So don’t believe Phil’s nonsense about extending Dartmouth’s reach, or bringing in a more diverse student body, or following trends in higher education. The plan to increase the size of the student body is all about money. With Phil, it always is.
Addendum: An alumnus who works in consulting writes in to the taskforce:
Expanding the size of the student body is the conventional answer to the issues you are investigating, but it will further destroy the unique character of Dartmouth College.
Why not step up to the challenges you describe through creative problem solving, rather than taking the easy way out? Your stated objectives of increasing diversity, and broadening academic and non- academic offerings, indicate you have concluded you are not delivering a first rate experience to today’s student body. By adopting the “economies of scale” argument, you risk embarking upon a continuing series of expansion decisions, because there is no limit to trying to achieve economies of scale. If Dartmouth were the size of the largest Ivy University, or the size of the giant State schools, there would still be an argument to expand because no institution can deliver all experiences to all students.
The collateral damage to Dartmouth of the course you are embarked upon will be irreparable. Once you start down this path, you cannot go back.
I mourn for the loss of a unique institution - Goodbye forever to “It is, Sir, as I have said, a small college. And yet, there are those who love it.”
Addendum: Another alumnus writes in:
To your point: “So don’t believe Phil’s nonsense about extending Dartmouth’s reach, or bringing in a more diverse student body, or following trends in higher education. The plan to increase the size of the student body is all about money. With Phil, it always is.”
Agreed. I assume that the diversity that Phil seeks to promote will come from admitting more international students who will not require financial aid. His revenue goals would not be met by admitting more students from traditionally underserved minority populations in the United States who, more typically, need financial aid.
And why does it necessarily follow that a more diverse student body will be achieved just by increasing the size of the undergraduate population? More than the size of incoming classes would have to change in the admissions processes to ensure that those classes are more diverse. What might have to change?
Today’s WSJ crossword puzzle:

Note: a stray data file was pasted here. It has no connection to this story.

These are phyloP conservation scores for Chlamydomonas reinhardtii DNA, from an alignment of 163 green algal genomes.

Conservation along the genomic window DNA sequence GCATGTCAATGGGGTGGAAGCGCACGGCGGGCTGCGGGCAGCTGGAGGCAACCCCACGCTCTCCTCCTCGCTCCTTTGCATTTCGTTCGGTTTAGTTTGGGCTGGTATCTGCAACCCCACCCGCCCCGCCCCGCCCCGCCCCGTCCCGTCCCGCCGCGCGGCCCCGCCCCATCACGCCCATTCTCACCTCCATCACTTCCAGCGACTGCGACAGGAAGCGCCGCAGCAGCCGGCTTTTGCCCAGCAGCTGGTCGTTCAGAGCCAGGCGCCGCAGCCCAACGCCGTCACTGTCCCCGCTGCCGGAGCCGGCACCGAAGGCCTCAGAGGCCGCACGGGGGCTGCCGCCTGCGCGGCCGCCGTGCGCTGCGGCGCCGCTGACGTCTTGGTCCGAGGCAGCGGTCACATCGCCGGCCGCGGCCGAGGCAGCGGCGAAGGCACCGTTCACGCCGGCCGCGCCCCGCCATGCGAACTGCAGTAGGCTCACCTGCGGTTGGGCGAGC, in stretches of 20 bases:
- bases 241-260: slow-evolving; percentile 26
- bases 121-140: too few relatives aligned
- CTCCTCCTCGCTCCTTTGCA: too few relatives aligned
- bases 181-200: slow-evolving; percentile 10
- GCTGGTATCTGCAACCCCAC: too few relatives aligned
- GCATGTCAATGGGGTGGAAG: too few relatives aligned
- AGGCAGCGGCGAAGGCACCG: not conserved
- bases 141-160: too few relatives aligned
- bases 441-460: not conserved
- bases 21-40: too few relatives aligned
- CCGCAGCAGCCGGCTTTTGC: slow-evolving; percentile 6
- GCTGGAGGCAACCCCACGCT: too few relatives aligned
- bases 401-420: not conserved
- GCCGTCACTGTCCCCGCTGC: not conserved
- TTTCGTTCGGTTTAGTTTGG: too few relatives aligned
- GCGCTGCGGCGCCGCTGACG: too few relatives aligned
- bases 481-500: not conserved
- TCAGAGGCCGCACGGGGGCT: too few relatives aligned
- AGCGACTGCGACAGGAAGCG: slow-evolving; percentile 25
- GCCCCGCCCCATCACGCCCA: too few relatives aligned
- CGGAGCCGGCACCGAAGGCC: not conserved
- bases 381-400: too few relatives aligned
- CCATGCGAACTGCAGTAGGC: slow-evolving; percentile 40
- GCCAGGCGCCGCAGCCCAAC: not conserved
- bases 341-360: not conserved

Phil is still scratching his head.
Addendum: A friend of the College writes in:
Hanlon doesn’t want anyone using this item in a crossword again. Hence, the expansion.
Addendum: A faculty member writes in:
Aargh, Phil should actually be quite pleased: The WSJ crossword has decided that we’re ‘Dartmouth’, not ‘Dartmouth College’.
By now, we all know that Dartmouth Dining Services (DDS) is a perpetual blight on the student experience. With an overpaid, over-benefited, unionized staff and monopoly power over the student body, DDS delivers what basic economics would predict: mediocre food, long lines, and exorbitant prices. But the rot runs even deeper. Consider this recent email:
And this Campus Services website notice:
Not only are students forced to pay for the College’s overpriced meal plans, even if they live off campus, but they pay more than the staff for the exact same product. Take a look at the per-meal prices for the student plans on offer here:
The prices are calculated by taking the overall price of the meal plan, subtracting out the DBA (essentially a dining debit account), and dividing through the number of swipes offered by the plan, assuming ten weeks in a term. Unless something major has changed since I graduated, most students are on plans with five to ten swipes (because of the difficulty of using more than that number every week), meaning that they pay $13.50 to $14.90 per individual meal swipe! Compare that to the $8.50 to $9.50 (or even less for an all-you-can-eat breakfast) cited for staff members.
To add insult to injury, the staff meal plans are also far more flexible than the notoriously convoluted student plans. Students have to wrangle with unfavorable and ever-changing exchange rates between DBA and meal swipes, limitations on how swipes can be used, and the weekly expiration of swipes, among other arbitrary rules. Meanwhile, the staff gets to buy never-expiring blocks of ten breakfast, lunch, or dinner swipes for $70, $90, or $120, respectively. It sure seems like the “GREAT deal” cited in the email.